or philosophical process, to seeing art instead as at the core
of culture making. I have also concluded that modernism reflects
the final dominance of scientific thought over the evolution
of culture. In prescientific societies, human beings relied
on an intuitive approach to "knowing" reality that
was largely detached from such scientific reasoning. As you
have commented, as a consequence of the valuing of intuition
over rationality, this period was strongly tribal in its social
organization, whereas modern cultures (based on rationality)
celebrate the individual instead of the social whole. The invention
and subsequent emphasis on the primacy of scientific thought
began, for the most part, with the Renaissance in Italy and
the Reformation movements of Western Europe, although it had
antecedents in early Greek culture. We also see from historical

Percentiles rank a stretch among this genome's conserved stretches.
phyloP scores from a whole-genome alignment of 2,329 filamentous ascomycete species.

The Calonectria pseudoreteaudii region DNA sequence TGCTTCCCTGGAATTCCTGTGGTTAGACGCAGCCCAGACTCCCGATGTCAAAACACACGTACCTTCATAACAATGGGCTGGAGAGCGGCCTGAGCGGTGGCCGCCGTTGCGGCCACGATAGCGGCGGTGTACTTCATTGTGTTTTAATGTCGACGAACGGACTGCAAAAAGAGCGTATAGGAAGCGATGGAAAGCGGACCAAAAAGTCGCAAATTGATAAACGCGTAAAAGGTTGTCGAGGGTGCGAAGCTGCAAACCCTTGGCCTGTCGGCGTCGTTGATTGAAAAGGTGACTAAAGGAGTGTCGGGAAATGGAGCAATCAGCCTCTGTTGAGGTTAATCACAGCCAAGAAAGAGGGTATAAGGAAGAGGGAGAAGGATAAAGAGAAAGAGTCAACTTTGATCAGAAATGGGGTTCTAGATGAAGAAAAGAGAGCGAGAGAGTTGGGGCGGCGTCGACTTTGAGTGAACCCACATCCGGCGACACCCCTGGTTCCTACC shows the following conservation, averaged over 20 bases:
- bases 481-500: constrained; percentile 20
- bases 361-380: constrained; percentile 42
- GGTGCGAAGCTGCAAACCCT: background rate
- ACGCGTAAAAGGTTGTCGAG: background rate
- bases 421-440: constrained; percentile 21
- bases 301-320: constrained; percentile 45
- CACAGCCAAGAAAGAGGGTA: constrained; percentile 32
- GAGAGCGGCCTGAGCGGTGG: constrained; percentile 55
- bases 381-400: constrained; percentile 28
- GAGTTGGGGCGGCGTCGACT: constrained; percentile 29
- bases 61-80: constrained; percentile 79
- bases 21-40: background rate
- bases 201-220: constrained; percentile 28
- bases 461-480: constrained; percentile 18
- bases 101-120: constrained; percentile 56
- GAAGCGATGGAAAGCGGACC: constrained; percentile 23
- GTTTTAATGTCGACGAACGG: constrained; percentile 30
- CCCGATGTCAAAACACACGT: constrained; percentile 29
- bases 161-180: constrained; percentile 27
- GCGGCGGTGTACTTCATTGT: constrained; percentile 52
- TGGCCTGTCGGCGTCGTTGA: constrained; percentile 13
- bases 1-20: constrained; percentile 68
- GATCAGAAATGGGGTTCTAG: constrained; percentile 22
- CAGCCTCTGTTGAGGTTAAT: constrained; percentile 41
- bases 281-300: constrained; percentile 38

analysis that cultures that moved to embrace a patriarchal social
structure always favored rationality over intuition as the preferred
mode for knowing what was "real." The modern era since
the Renaissance has witnessed the blossoming of scientific orientation
and the increasing marginalization of intuitive thinking. It
now appears this scientific orientation reached its final fruition
at the end of the 20th century. Thus this developmental period
in human culture marked a shift from believing that only knowledge
gained by intuition was "real" to the current conviction
that only what our rational mind sees and discovers through
the use of scientific observation is "real."
has certain benefits for humankind. The intuitive approach emphasizes
the discovery of meaning through qualitative observation and
the value of community over individual development. The rational
approach emphasizes command over the physical world through
quantifiable observation and lauds the values of the individual
over the community. It goes without saying that the two approaches
have had a natural and mutual antagonism. When rationality moved